The Worst Six Months of the year (May-October) for 2022 commences on the heels of the worst start for the market since 1950, points out seasonal timing expert Jeffrey Hirsch, editor of Stock Trader's Almanac.

Given that April is historically the best month of the year this is not a great sign. When the S&P 500 is down year-to-date and down in April, it preceded a yearly loss 69.2% of the time with an average loss of 7.3%.

To top off the ominous seasonality readings, the current Best Six Months from the close of October are off 7.9% for DJIA and -10.\3% for S&P 500. In the words of the late, great market analyst Edson Gould (Findings & Forecasts, 1902-1987): “If the market does not rally, as it should during bullish seasonal periods, it is a sign that other forces are stronger and that when the seasonal period ends those forces will really have their say.”

Not only are we on the cusp of the Worst Six Months, we also have entered the Weak Spot of the 4-Year Presidential Election Cycle. We created the bar chart below to highlight this critical juncture of the 4-Year Cycle we have been discussing all year.


The second and third quarter of the midterm year has been the weakest period of the entire 4-year pattern averaging losses over the 2-quarter period of -1.2% DJIA, -1.5% S&P and -5.0% NASDAQ.

But thankfully, this sets up the even more important Sweet Spot of the cycle where DJIA gains 19.3%, S&P 20.0% and NASDAQ 29.3% over the three quarters from midterm year Q4 to pre-election year Q2.


Our updated S&P 500 Midterm Year Seasonal Pattern reinforces this quadrennial buying opportunity as the market tends to find a midterm bottom over the next six months.

The graph above shows the “average” year, but it is important to note that these midterm bottoms have occurred at different times in individual midterm years and many of them came toward the beginning of the Weak Spot. The May 26, 1970 bear market low is a prime example.


As you can see above in our graphic comparison of the years 1960 and 1970 to this year, 2022 is tracking eerily close to those two bear market years. Both 1960 and 1970 hosted recessions and rate increases in the prior year.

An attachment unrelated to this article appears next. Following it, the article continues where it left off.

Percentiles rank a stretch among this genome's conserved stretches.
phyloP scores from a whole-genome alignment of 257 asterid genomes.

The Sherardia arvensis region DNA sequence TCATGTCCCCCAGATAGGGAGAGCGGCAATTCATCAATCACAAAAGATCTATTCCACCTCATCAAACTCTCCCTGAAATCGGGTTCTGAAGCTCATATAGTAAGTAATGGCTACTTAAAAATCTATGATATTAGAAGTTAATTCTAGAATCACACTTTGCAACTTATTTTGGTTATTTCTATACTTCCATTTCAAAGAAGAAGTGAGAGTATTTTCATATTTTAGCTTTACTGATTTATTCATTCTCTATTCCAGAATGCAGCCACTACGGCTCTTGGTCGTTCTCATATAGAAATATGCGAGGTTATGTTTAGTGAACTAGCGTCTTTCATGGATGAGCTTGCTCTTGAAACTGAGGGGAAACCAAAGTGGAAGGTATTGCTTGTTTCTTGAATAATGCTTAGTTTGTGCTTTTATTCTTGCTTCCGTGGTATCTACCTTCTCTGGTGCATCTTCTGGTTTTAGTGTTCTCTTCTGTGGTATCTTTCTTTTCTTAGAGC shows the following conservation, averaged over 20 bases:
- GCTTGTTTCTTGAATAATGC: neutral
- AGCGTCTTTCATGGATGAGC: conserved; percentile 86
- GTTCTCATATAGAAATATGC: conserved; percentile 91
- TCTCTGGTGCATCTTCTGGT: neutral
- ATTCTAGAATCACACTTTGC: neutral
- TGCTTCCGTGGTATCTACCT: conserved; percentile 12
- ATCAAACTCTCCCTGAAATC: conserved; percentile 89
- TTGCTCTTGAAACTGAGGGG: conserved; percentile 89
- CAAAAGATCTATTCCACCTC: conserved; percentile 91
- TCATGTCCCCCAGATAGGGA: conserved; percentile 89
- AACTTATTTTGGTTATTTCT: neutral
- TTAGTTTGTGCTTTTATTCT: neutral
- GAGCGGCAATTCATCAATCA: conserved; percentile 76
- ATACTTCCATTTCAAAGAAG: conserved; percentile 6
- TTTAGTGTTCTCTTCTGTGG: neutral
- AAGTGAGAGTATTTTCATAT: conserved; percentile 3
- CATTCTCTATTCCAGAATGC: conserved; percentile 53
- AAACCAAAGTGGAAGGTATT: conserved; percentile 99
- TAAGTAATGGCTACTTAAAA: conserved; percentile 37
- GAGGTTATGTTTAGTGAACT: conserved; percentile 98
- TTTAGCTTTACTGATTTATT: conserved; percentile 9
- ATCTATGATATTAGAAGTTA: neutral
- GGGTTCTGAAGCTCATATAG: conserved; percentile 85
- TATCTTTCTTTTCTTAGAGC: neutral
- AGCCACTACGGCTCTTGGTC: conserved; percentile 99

Inflation in 1970 was closer to current conditions with the CPI (Consumer Price Index) peaking around 6.5% year-over-year. It would be nice if 2022 played out more like 1960 with milder losses. Unfortunately, present circumstances are more akin to 1970. 1960 was also an election year, while1970 was a midterm year like 2022. 

This time is a little different due to covid-disrupted supply chains and the fallout from Russia’s invasion of Ukraine with soaring energy and commodity prices. We are not implying the 36% bear market losses from the 1968 top to the 1970 bottom are in the cards, but we suspect that we have not found bottom just yet.

In short, the market currently faces a plethora of headwinds. We might get an early midterm bottom like 1970 or a milder more drawn-out bottoming process like 1960 and the average midterm year. Either way, fasten your seatbelts volatility is probably here for the next several months as the market searches for bottom.

Stay cautious, be patient and wait for the fatter pitch later in the Worst Six Months or for our next Best Six Months Buy Signal sometime on or after October 1. We expect continued heightened volatility in the face of midterm year and seasonal pressures, supply chain issues, inflation, and rate hikes.

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